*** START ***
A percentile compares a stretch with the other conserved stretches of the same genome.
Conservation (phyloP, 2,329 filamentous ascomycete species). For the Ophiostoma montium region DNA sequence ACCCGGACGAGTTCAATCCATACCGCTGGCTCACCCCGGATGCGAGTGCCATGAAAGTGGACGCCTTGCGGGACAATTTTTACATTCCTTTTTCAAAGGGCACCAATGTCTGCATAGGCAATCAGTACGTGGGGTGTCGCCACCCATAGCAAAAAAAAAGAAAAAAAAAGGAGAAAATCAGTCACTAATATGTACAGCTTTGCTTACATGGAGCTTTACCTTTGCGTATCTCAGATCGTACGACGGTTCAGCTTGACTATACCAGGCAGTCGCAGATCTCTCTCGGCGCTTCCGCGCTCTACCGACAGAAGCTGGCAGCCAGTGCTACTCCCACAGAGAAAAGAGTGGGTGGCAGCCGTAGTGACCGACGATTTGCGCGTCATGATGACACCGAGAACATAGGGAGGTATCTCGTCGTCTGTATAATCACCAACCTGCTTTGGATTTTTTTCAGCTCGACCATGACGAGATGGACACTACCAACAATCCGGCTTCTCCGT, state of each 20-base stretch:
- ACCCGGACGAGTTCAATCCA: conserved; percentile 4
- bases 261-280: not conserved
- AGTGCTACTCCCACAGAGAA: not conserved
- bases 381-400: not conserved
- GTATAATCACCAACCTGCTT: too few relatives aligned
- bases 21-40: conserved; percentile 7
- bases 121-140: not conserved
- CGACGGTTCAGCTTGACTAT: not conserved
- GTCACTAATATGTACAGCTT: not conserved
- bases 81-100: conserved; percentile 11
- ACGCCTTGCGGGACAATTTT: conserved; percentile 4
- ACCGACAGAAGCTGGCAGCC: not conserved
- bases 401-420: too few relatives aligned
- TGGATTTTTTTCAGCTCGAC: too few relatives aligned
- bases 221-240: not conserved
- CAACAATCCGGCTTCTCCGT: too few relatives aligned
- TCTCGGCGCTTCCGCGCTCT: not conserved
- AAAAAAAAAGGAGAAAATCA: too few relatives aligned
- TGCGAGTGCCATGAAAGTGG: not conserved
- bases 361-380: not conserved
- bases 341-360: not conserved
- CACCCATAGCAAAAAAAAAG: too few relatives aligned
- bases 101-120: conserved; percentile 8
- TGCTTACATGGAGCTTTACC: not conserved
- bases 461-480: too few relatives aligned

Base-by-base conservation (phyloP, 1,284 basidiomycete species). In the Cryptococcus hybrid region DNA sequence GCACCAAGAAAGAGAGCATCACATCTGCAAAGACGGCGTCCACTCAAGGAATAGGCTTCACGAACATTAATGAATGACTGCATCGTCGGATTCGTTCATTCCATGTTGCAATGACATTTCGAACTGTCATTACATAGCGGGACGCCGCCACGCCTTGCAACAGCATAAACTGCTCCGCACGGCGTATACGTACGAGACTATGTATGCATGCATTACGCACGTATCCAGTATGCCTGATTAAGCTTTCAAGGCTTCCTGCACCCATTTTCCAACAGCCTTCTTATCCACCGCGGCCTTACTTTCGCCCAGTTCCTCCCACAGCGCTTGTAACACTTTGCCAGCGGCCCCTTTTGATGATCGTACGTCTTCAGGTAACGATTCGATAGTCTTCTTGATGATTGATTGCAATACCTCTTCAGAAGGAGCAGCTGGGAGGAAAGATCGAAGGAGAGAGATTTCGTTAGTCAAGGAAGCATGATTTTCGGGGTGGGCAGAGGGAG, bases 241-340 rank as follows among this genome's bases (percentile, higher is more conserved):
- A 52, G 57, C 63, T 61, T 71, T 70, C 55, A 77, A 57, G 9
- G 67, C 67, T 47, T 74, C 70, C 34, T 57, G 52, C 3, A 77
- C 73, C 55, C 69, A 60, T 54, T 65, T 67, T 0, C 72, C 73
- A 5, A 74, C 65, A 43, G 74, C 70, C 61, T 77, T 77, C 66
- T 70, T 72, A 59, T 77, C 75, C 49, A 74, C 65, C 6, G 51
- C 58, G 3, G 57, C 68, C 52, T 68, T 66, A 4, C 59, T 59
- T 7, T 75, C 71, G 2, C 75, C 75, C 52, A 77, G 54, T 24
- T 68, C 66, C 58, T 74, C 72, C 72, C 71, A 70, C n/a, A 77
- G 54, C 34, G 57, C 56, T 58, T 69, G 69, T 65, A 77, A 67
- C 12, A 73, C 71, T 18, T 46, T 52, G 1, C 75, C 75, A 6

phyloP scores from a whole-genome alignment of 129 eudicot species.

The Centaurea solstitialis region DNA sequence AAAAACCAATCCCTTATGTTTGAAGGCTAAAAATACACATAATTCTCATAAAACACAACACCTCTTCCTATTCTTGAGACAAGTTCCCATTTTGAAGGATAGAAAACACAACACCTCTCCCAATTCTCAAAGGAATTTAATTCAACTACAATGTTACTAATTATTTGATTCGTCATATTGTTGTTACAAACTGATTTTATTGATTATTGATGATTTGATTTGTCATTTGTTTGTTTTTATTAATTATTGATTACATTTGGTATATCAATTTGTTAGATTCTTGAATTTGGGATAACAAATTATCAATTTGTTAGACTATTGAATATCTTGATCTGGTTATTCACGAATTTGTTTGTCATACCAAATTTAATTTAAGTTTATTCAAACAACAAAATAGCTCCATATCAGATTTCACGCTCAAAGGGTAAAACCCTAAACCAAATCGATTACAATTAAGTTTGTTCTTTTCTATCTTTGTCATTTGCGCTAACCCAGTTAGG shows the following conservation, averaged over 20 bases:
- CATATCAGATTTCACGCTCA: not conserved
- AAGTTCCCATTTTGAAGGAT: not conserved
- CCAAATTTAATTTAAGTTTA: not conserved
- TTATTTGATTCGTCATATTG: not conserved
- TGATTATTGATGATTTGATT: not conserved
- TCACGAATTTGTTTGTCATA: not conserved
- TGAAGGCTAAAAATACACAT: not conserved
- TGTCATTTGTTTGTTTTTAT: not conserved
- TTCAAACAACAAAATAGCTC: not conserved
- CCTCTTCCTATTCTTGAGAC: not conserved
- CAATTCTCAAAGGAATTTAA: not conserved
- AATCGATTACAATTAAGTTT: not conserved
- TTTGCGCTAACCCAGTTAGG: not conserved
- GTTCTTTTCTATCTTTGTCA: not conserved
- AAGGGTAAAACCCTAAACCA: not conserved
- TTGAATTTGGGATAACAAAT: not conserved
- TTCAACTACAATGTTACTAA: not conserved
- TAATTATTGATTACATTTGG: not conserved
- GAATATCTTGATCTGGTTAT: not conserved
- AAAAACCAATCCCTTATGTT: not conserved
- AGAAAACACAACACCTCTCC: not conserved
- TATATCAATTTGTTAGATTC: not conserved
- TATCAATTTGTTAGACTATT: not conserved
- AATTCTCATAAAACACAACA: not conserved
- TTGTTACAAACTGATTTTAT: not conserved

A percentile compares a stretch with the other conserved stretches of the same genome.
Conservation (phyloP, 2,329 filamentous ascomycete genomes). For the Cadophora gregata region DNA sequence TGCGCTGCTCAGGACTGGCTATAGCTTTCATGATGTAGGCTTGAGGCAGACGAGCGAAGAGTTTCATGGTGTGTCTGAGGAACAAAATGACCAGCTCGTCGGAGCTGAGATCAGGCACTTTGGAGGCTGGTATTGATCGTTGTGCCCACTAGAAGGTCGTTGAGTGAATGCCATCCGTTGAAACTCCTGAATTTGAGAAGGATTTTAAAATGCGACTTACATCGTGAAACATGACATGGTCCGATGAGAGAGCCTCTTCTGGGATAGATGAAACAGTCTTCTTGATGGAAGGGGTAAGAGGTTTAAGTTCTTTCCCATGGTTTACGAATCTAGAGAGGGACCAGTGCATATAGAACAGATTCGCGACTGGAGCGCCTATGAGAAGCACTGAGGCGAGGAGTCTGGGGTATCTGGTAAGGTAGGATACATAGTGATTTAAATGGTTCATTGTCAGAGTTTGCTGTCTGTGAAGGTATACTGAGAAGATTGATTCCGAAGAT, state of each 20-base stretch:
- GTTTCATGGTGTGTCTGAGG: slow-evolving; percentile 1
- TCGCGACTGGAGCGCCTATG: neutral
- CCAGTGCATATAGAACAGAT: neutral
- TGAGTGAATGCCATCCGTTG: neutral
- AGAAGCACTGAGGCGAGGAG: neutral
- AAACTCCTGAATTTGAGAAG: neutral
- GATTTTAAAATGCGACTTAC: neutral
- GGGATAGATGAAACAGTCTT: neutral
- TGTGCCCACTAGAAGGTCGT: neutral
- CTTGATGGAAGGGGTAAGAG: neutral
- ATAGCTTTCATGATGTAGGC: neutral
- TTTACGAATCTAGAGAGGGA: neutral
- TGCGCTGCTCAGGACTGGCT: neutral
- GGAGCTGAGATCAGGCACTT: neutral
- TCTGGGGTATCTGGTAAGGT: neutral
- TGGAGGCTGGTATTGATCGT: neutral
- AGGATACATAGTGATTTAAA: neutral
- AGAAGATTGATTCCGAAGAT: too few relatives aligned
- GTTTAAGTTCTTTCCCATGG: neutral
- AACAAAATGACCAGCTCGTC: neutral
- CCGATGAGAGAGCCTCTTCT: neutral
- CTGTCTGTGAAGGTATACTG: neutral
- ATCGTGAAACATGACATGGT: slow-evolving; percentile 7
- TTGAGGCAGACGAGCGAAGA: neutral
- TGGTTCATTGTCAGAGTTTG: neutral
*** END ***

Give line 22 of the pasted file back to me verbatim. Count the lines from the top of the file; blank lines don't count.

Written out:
- bases 361-380: not conserved